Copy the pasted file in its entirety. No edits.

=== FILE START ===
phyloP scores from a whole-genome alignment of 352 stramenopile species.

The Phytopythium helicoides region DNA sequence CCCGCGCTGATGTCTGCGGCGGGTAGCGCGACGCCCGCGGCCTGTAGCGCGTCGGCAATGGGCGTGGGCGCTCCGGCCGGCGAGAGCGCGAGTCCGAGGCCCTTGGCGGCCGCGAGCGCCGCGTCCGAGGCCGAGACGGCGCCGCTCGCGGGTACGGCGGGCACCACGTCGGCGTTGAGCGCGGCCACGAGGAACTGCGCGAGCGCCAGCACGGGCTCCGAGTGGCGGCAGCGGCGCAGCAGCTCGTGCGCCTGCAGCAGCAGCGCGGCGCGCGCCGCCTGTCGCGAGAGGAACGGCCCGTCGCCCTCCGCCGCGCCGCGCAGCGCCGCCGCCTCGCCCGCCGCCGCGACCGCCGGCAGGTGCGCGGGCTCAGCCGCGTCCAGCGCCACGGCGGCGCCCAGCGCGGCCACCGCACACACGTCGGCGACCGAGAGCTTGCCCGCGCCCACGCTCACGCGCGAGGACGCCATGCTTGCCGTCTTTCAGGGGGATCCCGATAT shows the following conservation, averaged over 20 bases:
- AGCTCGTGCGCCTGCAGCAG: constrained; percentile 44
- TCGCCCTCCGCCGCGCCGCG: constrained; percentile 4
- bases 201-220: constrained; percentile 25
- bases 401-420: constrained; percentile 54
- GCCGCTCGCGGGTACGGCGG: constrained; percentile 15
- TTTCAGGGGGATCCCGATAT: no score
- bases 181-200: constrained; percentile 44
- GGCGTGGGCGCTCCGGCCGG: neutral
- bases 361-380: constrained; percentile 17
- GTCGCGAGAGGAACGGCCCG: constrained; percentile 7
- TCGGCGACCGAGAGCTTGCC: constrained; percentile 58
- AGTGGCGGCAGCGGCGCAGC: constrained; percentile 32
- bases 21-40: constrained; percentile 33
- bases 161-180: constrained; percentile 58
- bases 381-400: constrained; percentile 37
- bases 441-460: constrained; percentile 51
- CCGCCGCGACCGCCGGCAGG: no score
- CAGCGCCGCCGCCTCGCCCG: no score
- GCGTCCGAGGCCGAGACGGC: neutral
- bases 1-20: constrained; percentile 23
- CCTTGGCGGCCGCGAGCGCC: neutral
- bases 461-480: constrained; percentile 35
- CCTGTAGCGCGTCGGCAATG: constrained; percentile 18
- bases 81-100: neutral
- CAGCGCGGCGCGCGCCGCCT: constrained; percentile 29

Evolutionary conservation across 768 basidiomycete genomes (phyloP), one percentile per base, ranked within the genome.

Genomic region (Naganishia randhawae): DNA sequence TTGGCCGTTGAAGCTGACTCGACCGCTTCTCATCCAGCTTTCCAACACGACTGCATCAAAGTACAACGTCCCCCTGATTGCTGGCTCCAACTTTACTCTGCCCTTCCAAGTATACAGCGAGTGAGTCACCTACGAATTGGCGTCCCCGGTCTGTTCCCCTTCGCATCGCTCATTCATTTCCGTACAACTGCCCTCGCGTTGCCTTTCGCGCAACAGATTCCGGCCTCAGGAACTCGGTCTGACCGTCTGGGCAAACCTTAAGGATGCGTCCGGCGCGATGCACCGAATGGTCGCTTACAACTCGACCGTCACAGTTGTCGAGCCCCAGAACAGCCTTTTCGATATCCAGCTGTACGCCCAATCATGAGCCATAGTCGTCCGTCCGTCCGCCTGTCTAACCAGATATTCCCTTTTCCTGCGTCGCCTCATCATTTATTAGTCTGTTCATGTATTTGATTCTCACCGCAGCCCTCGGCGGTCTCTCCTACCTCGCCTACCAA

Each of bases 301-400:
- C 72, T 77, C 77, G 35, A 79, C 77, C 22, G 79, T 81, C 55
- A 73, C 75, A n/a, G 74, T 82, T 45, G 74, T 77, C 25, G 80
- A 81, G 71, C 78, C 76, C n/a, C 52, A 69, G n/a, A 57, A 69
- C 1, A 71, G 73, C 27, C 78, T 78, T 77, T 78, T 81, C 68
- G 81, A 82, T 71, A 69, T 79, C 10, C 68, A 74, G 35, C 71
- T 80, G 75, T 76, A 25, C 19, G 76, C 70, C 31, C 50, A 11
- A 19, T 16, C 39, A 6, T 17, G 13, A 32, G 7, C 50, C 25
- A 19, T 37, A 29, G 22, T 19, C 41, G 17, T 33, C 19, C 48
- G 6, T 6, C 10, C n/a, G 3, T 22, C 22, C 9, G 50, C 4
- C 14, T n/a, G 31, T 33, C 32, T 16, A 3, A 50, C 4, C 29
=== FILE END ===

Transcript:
phyloP scores from a whole-genome alignment of 352 stramenopile species.

The Phytopythium helicoides region DNA sequence CCCGCGCTGATGTCTGCGGCGGGTAGCGCGACGCCCGCGGCCTGTAGCGCGTCGGCAATGGGCGTGGGCGCTCCGGCCGGCGAGAGCGCGAGTCCGAGGCCCTTGGCGGCCGCGAGCGCCGCGTCCGAGGCCGAGACGGCGCCGCTCGCGGGTACGGCGGGCACCACGTCGGCGTTGAGCGCGGCCACGAGGAACTGCGCGAGCGCCAGCACGGGCTCCGAGTGGCGGCAGCGGCGCAGCAGCTCGTGCGCCTGCAGCAGCAGCGCGGCGCGCGCCGCCTGTCGCGAGAGGAACGGCCCGTCGCCCTCCGCCGCGCCGCGCAGCGCCGCCGCCTCGCCCGCCGCCGCGACCGCCGGCAGGTGCGCGGGCTCAGCCGCGTCCAGCGCCACGGCGGCGCCCAGCGCGGCCACCGCACACACGTCGGCGACCGAGAGCTTGCCCGCGCCCACGCTCACGCGCGAGGACGCCATGCTTGCCGTCTTTCAGGGGGATCCCGATAT shows the following conservation, averaged over 20 bases:
- AGCTCGTGCGCCTGCAGCAG: constrained; percentile 44
- TCGCCCTCCGCCGCGCCGCG: constrained; percentile 4
- bases 201-220: constrained; percentile 25
- bases 401-420: constrained; percentile 54
- GCCGCTCGCGGGTACGGCGG: constrained; percentile 15
- TTTCAGGGGGATCCCGATAT: no score
- bases 181-200: constrained; percentile 44
- GGCGTGGGCGCTCCGGCCGG: neutral
- bases 361-380: constrained; percentile 17
- GTCGCGAGAGGAACGGCCCG: constrained; percentile 7
- TCGGCGACCGAGAGCTTGCC: constrained; percentile 58
- AGTGGCGGCAGCGGCGCAGC: constrained; percentile 32
- bases 21-40: constrained; percentile 33
- bases 161-180: constrained; percentile 58
- bases 381-400: constrained; percentile 37
- bases 441-460: constrained; percentile 51
- CCGCCGCGACCGCCGGCAGG: no score
- CAGCGCCGCCGCCTCGCCCG: no score
- GCGTCCGAGGCCGAGACGGC: neutral
- bases 1-20: constrained; percentile 23
- CCTTGGCGGCCGCGAGCGCC: neutral
- bases 461-480: constrained; percentile 35
- CCTGTAGCGCGTCGGCAATG: constrained; percentile 18
- bases 81-100: neutral
- CAGCGCGGCGCGCGCCGCCT: constrained; percentile 29

Evolutionary conservation across 768 basidiomycete genomes (phyloP), one percentile per base, ranked within the genome.

Genomic region (Naganishia randhawae): DNA sequence TTGGCCGTTGAAGCTGACTCGACCGCTTCTCATCCAGCTTTCCAACACGACTGCATCAAAGTACAACGTCCCCCTGATTGCTGGCTCCAACTTTACTCTGCCCTTCCAAGTATACAGCGAGTGAGTCACCTACGAATTGGCGTCCCCGGTCTGTTCCCCTTCGCATCGCTCATTCATTTCCGTACAACTGCCCTCGCGTTGCCTTTCGCGCAACAGATTCCGGCCTCAGGAACTCGGTCTGACCGTCTGGGCAAACCTTAAGGATGCGTCCGGCGCGATGCACCGAATGGTCGCTTACAACTCGACCGTCACAGTTGTCGAGCCCCAGAACAGCCTTTTCGATATCCAGCTGTACGCCCAATCATGAGCCATAGTCGTCCGTCCGTCCGCCTGTCTAACCAGATATTCCCTTTTCCTGCGTCGCCTCATCATTTATTAGTCTGTTCATGTATTTGATTCTCACCGCAGCCCTCGGCGGTCTCTCCTACCTCGCCTACCAA

Each of bases 301-400:
- C 72, T 77, C 77, G 35, A 79, C 77, C 22, G 79, T 81, C 55
- A 73, C 75, A n/a, G 74, T 82, T 45, G 74, T 77, C 25, G 80
- A 81, G 71, C 78, C 76, C n/a, C 52, A 69, G n/a, A 57, A 69
- C 1, A 71, G 73, C 27, C 78, T 78, T 77, T 78, T 81, C 68
- G 81, A 82, T 71, A 69, T 79, C 10, C 68, A 74, G 35, C 71
- T 80, G 75, T 76, A 25, C 19, G 76, C 70, C 31, C 50, A 11
- A 19, T 16, C 39, A 6, T 17, G 13, A 32, G 7, C 50, C 25
- A 19, T 37, A 29, G 22, T 19, C 41, G 17, T 33, C 19, C 48
- G 6, T 6, C 10, C n/a, G 3, T 22, C 22, C 9, G 50, C 4
- C 14, T n/a, G 31, T 33, C 32, T 16, A 3, A 50, C 4, C 29